Through the Knowledge of Those Who Observe Us

don pointFull disclosure: I often start writing these reviews while I’m still reading the book.  I am, as I’ve detailed elsewhere, unforgivably lazy about writing.  I enjoy the process on some level, and it’s kinda fun when I experience one of those rare moments where I return to something I’ve written and think, “Hey, that’s not entirely horrible.” But the truth of it is that there are always other things I’d rather be doing, and none of them require as much effort as sitting down to crank out (optimistically, when it comes to these reviews) 1,000 words or so.  I’ve found the only significant way I can generate some momentum and enthusiasm for the act of writing these recent posts is to begin composing them before I sit down to type.  This gives me direction and purpose, and it prevents the paralysis I occasionally feel when faced with blank screen and blinking cursor.  So there are times when I know by the midpoint of a book what angle I’m going to take, or, in the case of something like Andy Weir’s The Martian, I can tell the book is irredeemably stupid and I’m not at risk of having my negative review ruined by an abnormally high-quality closing chapter.  In those cases I might have already written the opening paragraph or two before I actually finish the last page of the book.

But there are also, I have to admit, times when I begin mentally composing the review before I’ve even started reading the book.  Such was the case with Don DeLillo’s Point Omega, which I knew was next in line following Elmore Leonard’s Gold Coast.  These things I also knew:

  • I’m a huge fan of Leonard, and it seemed unlikely I’d be writing him a negative review.
  • I used to love DeLillo, but his recent works have left me cold, especially The Body Artist, which I read a mere three months ago but about whose plot I remember absolutely nothing.
  • I’ve never written a combo review before.  Wouldn’t it be swell if I wrote a single review linking these two books, specifically focusing on the degree to which Leonard’s early genre fiction was superior to DeLillo’s recent highbrow fiction?

I worked my way through Gold Coast with this framework in mind, already picturing the way I was going to assert my populist preference.  And then the following two things happened:

1) Gold Coast wasn’t very good.

2) Point Omega was fantastic.

So back to the drawing board and a single review of Point Omega, a short book of palpable melancholy that somehow manages to simultaneously be about three specific people and everyone in the world.

It’s a book where summary is almost beside the point.  I’ll try anyway.  Elster, one of the architects of the second Iraq War, is in a cabin in the middle of the Arizona desert with Finley, a documentarian who’s trying to convince Elster to allow him to make a Fog of War-style movie with Elster as the focal point, telling his story against a blank wall, no questions, no stock footage, just one man talking and telling his side of the run-up to the war.  Elster’s daughter Jessie shows up, then she disappears.  The men look for her.  They go home.  This is bookended by two short scenes that take place at the Museum of Modern Art in an exhibition where Alfred Hitchcock’s Psycho has been slowed down to last 24 hours.  And that’s it.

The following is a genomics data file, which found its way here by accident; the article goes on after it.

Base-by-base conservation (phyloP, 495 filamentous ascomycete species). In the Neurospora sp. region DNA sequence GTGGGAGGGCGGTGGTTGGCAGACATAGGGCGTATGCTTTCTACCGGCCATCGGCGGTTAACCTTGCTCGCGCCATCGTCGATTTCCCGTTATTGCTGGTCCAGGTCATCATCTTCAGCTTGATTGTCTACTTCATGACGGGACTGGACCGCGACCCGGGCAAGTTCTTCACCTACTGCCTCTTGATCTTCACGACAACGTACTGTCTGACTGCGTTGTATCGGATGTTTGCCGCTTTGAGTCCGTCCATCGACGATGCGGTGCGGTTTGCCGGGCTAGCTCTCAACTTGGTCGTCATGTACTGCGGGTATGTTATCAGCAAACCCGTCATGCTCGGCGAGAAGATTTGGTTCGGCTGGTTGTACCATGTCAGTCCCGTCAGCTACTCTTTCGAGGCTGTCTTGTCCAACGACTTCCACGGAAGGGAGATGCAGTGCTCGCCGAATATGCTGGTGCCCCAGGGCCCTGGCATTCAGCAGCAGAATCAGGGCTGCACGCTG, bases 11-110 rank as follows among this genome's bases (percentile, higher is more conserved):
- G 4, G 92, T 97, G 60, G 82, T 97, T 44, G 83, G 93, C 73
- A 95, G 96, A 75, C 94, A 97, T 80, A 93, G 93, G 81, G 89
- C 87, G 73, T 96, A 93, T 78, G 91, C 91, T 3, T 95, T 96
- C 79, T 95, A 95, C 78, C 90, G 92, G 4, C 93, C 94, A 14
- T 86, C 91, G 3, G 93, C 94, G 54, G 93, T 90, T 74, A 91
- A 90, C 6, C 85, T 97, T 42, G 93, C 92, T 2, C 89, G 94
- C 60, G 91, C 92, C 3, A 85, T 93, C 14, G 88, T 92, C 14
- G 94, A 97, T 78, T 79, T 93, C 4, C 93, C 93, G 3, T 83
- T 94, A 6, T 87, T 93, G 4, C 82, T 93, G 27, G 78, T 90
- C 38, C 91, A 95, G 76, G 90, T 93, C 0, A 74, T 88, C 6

Taken at face value, its another of DeLillo’s exercises in minimalism (see also Falling Man and Cosmopolis, neither of which I enjoyed as much as his early works like White Noise and Libra), but as I mentioned earlier there’s a deep core of melancholy at Point Omega’s center, not just in the stark desert setting or Elster’s near-catatonia when Jessie disappears.  It suffuses everything, and to that end it’s a book that needs to be experienced more than explained.

“Oh ha ha, Rob,” you’re saying.  “Experienced more than explained.  What the hell does that mean?”  Well, if I can get even more pretentious for a second, the action in Point Omega isn’t in the action.  Hikes in the desert, Jessie’s arrival, the search after she’s gone – these are almost irrelevant.  The action is in the spaces between this movement, in passages of relative inaction, when we get dialogue like this, from Elster, reflecting on his approach toward the Iraq War:

‘Haiku means nothing beyond what it is.  A pond in summer, a leaf in the wind.  It’s human consciousness located in nature.  It’s the answer to everything in a set number of lines, a prescribed syllable count.  I wanted a haiku war,’ he said. ‘I wanted a war in three lines.  This was not a matter of force levels or logistics.  What I wanted was a set of ideas linked to transient things.  This is the soul of haiku.  Bare everything to plain sight.  See what’s there.  Things in war are transient.  See what’s there and then be prepared to watch it disappear.’

Can I say with any authority what Point Omega is about?  Not really.  But as many problems as I have with latter-day DeLillo, there’s one thing about his most recent books that I like quite a bit: their sparseness makes them literary Rorschach tests, open to a range of interpretations.  Here’s how I made sense of it.  During one conversation, Elster describes the omega point as the time at which we “leap out of our biology” and into something else. With that in mind, Point Omega seems to be about the power of loss to jolt us out of one reality and into another.  Those times when we are most present, most alive, because we’ve had to watch the things we love fade away.

*****

Current listening:

Courtney sometimes

Courtney Barnett – Sometimes I Sit and Think, and Sometimes I Just Sit (2015)

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